Pupils should know:
- how important friendships are in making us feel happy and secure, and how people choose and make friends
- the characteristics of friendships, including mutual respect, truthfulness, trustworthiness, loyalty, kindness, generosity, trust, sharing interests and experiences and support with problems and difficulties
- that healthy friendships are positive and welcoming towards others, and do not make others feel lonely or excluded
- that most friendships have ups and downs, and that these can often be worked through so that the friendship is repaired or even strengthened, and that resorting to violence is never right
- how to recognise who to trust and who not to trust, how to judge when a friendship is making them feel unhappy or uncomfortable, managing conflict, how to manage these situations and how to seek help or advice from others, if needed
Pupils should know:
- the importance of respecting others, even when they are very different from them (for example, physically, in character, personality or backgrounds), or make different choices or have different preferences or beliefs
- practical steps they can take in a range of different contexts to improve or support respectful relationships
- the conventions of courtesy and manners
- the importance of self-respect and how this links to their own happiness
- that in school and in wider society they can expect to be treated with respect by others, and that in turn they should show due respect to others, including those in positions of authority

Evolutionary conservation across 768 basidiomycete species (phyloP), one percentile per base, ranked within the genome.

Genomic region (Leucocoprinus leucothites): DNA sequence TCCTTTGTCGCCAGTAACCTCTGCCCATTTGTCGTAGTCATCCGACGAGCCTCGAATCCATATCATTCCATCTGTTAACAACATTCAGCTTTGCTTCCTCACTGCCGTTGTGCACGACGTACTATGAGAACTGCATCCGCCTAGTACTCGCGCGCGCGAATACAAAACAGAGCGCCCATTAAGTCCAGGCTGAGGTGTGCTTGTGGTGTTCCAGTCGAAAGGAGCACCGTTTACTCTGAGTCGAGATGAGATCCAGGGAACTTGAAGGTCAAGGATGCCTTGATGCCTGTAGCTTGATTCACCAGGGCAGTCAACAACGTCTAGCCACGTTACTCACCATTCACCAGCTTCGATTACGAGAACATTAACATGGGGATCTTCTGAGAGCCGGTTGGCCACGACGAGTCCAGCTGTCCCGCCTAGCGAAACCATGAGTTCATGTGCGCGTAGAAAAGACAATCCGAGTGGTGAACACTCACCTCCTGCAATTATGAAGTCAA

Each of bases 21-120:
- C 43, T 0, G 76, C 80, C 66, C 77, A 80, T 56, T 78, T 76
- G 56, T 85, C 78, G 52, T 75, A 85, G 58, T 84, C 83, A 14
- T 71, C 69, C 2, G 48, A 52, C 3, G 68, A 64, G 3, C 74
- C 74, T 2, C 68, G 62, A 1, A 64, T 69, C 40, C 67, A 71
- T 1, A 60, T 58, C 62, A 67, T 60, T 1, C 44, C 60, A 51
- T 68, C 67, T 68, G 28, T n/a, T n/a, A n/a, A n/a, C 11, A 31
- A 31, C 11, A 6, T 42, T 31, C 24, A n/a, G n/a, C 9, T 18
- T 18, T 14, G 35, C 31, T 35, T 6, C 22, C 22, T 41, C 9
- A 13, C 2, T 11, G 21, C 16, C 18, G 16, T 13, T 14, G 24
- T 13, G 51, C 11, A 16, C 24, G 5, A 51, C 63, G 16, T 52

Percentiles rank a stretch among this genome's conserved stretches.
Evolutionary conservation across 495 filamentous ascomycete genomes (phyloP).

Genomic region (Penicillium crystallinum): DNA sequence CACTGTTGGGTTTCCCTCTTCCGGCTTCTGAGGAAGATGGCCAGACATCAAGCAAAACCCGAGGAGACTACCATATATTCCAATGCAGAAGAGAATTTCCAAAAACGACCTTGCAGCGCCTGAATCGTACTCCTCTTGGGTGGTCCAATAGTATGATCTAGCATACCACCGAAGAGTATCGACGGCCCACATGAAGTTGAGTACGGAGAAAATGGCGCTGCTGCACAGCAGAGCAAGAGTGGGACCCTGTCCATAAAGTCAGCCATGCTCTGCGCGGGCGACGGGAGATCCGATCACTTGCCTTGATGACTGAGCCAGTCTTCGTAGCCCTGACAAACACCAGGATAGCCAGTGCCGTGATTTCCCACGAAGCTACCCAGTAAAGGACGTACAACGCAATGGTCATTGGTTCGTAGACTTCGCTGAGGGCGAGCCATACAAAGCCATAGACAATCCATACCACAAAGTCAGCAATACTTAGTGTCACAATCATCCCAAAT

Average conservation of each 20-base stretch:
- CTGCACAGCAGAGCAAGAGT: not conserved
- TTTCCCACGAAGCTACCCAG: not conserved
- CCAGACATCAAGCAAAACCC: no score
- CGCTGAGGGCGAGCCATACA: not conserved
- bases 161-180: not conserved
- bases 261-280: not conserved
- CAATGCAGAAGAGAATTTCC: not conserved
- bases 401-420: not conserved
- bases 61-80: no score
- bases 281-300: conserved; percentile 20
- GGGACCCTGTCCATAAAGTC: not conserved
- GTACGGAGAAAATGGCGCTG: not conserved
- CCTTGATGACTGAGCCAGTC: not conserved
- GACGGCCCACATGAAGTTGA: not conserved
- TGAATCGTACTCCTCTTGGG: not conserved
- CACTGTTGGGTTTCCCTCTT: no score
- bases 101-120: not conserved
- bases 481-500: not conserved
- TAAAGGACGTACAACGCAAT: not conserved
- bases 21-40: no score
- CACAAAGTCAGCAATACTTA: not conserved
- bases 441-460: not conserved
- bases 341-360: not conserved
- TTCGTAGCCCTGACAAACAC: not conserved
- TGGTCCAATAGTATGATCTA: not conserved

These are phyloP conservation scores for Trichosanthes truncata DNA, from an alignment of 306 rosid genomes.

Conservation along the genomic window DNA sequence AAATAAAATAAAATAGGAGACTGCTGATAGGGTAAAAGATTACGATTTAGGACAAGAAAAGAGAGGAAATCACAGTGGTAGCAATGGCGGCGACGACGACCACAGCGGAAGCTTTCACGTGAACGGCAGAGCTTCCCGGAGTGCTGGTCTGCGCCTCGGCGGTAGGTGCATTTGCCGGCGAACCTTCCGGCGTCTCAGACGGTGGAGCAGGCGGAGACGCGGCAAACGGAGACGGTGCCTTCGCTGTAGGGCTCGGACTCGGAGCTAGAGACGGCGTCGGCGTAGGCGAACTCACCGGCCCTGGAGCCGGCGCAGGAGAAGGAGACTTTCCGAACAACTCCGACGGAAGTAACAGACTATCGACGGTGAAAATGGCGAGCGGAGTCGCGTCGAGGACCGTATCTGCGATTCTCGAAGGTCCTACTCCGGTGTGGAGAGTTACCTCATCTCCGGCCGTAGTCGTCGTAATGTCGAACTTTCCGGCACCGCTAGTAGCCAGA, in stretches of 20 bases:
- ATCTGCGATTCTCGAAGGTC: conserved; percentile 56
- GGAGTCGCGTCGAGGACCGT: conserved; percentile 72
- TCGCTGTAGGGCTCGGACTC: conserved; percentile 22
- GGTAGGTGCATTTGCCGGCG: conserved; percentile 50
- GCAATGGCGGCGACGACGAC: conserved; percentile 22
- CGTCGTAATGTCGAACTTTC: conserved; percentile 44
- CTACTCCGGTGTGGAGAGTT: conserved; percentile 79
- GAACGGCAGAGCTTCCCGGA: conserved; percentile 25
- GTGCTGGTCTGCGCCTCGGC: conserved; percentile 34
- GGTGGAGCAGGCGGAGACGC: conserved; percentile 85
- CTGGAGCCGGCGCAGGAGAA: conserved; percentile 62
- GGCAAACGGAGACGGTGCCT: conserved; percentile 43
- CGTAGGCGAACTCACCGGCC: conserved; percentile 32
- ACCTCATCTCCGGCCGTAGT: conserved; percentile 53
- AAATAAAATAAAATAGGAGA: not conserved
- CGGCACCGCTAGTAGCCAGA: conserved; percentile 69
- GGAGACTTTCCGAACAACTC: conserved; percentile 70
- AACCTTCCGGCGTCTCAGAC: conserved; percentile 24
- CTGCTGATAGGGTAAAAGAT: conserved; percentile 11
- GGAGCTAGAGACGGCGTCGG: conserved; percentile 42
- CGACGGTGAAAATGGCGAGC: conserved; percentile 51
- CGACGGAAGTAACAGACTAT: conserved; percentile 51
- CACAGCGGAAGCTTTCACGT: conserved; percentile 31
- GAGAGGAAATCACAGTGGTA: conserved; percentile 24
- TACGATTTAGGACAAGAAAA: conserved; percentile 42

- about different types of bullying (including cyberbullying), the impact of bullying, responsibilities of bystanders (primarily reporting bullying to an adult) and how to get help
- what a stereotype is, and how stereotypes can be unfair, negative or destructive
- the importance of permission-seeking and giving in relationships with friends, peers and adults
Pupils should know:
- that people sometimes behave differently online, including by pretending to be someone they are not
- that the same principles apply to online relationships as to face-to-face relationships, including the importance of respect for others online including when we are anonymous
- the rules and principles for keeping safe online, how to recognise risks, harmful content and contact, and how to report them
- how to critically consider their online friendships and sources of information including awareness of the risks associated with people they have never met
- how information and data is shared and used online
Pupils should know:
- what sorts of boundaries are appropriate in friendships with peers and others (including in a digital context)
- about the concept of privacy and the implications of it for both children and adults; including that it is not always right to keep secrets if they relate to being safe
- that each person’s body belongs to them, and the differences between appropriate and inappropriate or unsafe physical, and other, contact
- how to respond safely and appropriately to adults they may encounter (in all contexts, including online) whom they do not know
- how to recognise and report feelings of being unsafe or feeling bad about any adult
- how to ask for advice or help for themselves or others, and to keep trying until they are heard,
- how to report concerns or abuse, and the vocabulary and confidence needed to do so
- where to get advice, for example family, school or other sources